Technology Aids Urologists in Keeping Kidney Ailments at Bay
By Debra Melani
Like most jobs, Dr. Stan Galansky’s chosen profession comes with a difficult part: Almost daily, he needs to tell expecting parents there’s something wrong with their unborn child. But, as with most jobs, his work also involves many rewarding moments: when he lifts the worry from those frightened parents, assuring them that their baby will be okay.
Thanks to technology – most notably, the ultrasound – those positive moments are nudging out the negative.
“Early diagnosis is so crucial,” says Galansky, a pediatric urologist with Rocky Mountain Hospital for Children at Sky Ridge, who says that routine prenatal ultrasounds have had a profound influence on his profession. “Many kidney problems that are obstructive have no symptoms and are diagnosed only through ultrasound. Before ultrasound, we would see many kids present in infancy or early childhood with terrible infections, kidney injury or failure.”
Today, the 5280 Top Doc (named by his peers 16 times) and his colleagues are identifying these common congenital defects of the urinary tract before birth and with growing precision. This allows them to monitor and treat these children early enough to ward off life-threatening kidney damage.
Hydronephrosis, the most common condition falling under this category, is a term doctors use to describe stretching (dilation) of the kidneys, ureter, or bladder. But simply seeing the term on a baby’s ultrasound report is not cause for alarm.
“Most often, it doesn’t indicate a serious problem,” says Galansky, founder of Urology Associates, with offices in Englewood, Littleton, and Lone Tree. Many times, the defects are insignificant and correct themselves, he says. Other times, Galansky adds, the stretching results from normal physiological changes that take place in the womb.
In the fetus, the kidneys begin producing urine at 16 weeks. Between 16 weeks and delivery, these little bean-shaped organs are responsible for making the protective amniotic fluid baby floats in, pumping out 30 to 50 times the amount of fluid they will ever make in their lifetime. Also, a pumping action moves the fluid through this high-yielding system, which can cause dilation. And if that’s not enough, couple those facts with the large amounts of progesterone being secreted to relax Mom and baby’s muscles, and a little elasticity makes sense.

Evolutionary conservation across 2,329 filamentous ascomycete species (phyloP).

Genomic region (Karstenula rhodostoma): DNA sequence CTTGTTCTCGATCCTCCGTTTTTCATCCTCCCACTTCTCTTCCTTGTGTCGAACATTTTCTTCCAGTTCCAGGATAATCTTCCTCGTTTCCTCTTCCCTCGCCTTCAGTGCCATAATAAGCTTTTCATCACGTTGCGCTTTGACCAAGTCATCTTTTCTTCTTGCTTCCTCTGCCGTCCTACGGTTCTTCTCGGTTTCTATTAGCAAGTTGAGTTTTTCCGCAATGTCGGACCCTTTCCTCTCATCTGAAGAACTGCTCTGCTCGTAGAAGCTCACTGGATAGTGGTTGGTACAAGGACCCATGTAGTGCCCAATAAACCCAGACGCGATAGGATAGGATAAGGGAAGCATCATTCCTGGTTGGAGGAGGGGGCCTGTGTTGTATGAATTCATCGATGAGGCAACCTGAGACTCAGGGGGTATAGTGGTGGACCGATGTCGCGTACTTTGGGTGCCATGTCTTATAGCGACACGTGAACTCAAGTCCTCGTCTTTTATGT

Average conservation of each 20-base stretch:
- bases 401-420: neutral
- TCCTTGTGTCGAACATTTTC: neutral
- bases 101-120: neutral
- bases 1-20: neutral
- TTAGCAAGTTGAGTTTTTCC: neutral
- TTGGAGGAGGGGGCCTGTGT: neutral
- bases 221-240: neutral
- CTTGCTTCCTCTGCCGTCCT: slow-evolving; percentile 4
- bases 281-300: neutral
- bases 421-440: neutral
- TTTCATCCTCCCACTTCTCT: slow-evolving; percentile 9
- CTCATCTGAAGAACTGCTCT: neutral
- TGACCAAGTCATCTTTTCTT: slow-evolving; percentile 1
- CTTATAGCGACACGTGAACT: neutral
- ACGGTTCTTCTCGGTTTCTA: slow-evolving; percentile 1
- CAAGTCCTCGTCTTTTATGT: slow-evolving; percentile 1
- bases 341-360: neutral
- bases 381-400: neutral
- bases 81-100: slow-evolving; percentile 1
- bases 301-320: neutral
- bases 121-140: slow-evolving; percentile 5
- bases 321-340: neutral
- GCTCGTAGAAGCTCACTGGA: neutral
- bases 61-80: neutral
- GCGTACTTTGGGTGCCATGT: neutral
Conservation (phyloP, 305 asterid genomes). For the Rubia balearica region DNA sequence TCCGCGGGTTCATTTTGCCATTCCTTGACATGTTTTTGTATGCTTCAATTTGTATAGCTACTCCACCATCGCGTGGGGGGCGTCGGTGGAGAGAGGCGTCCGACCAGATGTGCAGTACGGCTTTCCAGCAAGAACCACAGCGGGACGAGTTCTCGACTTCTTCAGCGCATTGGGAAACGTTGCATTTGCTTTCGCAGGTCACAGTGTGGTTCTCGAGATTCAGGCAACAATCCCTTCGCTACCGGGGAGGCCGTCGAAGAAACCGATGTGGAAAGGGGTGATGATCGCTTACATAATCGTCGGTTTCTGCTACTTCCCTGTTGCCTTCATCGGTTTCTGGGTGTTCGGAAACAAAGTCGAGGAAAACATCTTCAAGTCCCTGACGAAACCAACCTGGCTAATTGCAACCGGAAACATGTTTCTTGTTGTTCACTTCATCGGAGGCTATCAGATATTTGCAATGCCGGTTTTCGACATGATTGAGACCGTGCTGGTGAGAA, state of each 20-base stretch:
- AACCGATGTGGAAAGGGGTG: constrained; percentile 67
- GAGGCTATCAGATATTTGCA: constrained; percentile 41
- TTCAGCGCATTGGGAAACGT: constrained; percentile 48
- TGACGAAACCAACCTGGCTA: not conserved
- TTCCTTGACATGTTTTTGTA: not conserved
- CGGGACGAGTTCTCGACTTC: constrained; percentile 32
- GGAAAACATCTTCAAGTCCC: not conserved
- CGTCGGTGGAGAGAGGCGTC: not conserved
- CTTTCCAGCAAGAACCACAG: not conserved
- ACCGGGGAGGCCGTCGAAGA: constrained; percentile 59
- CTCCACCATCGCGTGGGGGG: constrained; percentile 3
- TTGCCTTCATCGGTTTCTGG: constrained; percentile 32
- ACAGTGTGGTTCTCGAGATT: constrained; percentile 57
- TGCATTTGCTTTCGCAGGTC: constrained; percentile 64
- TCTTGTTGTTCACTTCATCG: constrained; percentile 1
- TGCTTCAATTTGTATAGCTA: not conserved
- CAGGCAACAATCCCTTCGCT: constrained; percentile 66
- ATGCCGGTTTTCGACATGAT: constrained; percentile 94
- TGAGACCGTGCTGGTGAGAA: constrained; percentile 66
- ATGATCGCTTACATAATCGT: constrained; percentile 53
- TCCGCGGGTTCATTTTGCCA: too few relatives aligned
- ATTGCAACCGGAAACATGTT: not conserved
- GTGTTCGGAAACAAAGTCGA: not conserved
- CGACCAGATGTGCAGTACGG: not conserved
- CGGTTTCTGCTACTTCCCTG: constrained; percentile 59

The doctors’ challenge: Detect which dilation signals problems and which problems require early intervention to prevent kidney injury—all while avoiding unnecessary parental anxiety. Although this is not an easy challenge, refined medical and diagnostic tools aid doctors in their task.
Sometimes, doctors find a kink or other obstruction high up in the ureter, the tube that carries urine from the kidneys to the bladder. Less frequently, they find that the other end of the ureter formed too narrowly, obstructing urine flow and building pressure in the kidneys. If the blockage is significant, it can be repaired after birth. Rarely, early induction can be necessary.
More commonly, over-dilation results from vesicoureteral reflux (VUR), an often hereditary condition caused by an ineffective one-way valve. When formed normally, this valve allows only forward flow of urine from the ureter to the bladder. With VUR, when the bladder squeezes to empty, some urine is forced back up the ureter toward the kidneys, which can cause injury or infection. Most VUR cases correct themselves. Sometimes, monitoring with antibiotics to control infection is necessary, and more serious cases can require surgical correction.
“Early detection is safe, painless, and relatively inexpensive, and can have a tremendous impact on kids’ lives.”
Infection is not an issue in utero, where urine is sterile; but by detecting VUR prenatally, an infant can be treated shortly after birth. Untreated VUR can lead to high blood pressure issues. For instance, in rare cases, a daughter might grow up to be a high-risk pregnancy or incapable of carrying a baby at all.
By treating these infants before their urinary tracts are fully mature (at age 2), doctors can prevent permanent damage and thus avoid these life-long health issues. “I can fix the plumbing part, where the urine is transmitted. But I can’t fix the kidney, where the urine is made, once the kidney is injured,” Galansky says. “Early detection is safe, painless, and relatively inexpensive, and can have a tremendous impact on kids’ lives.”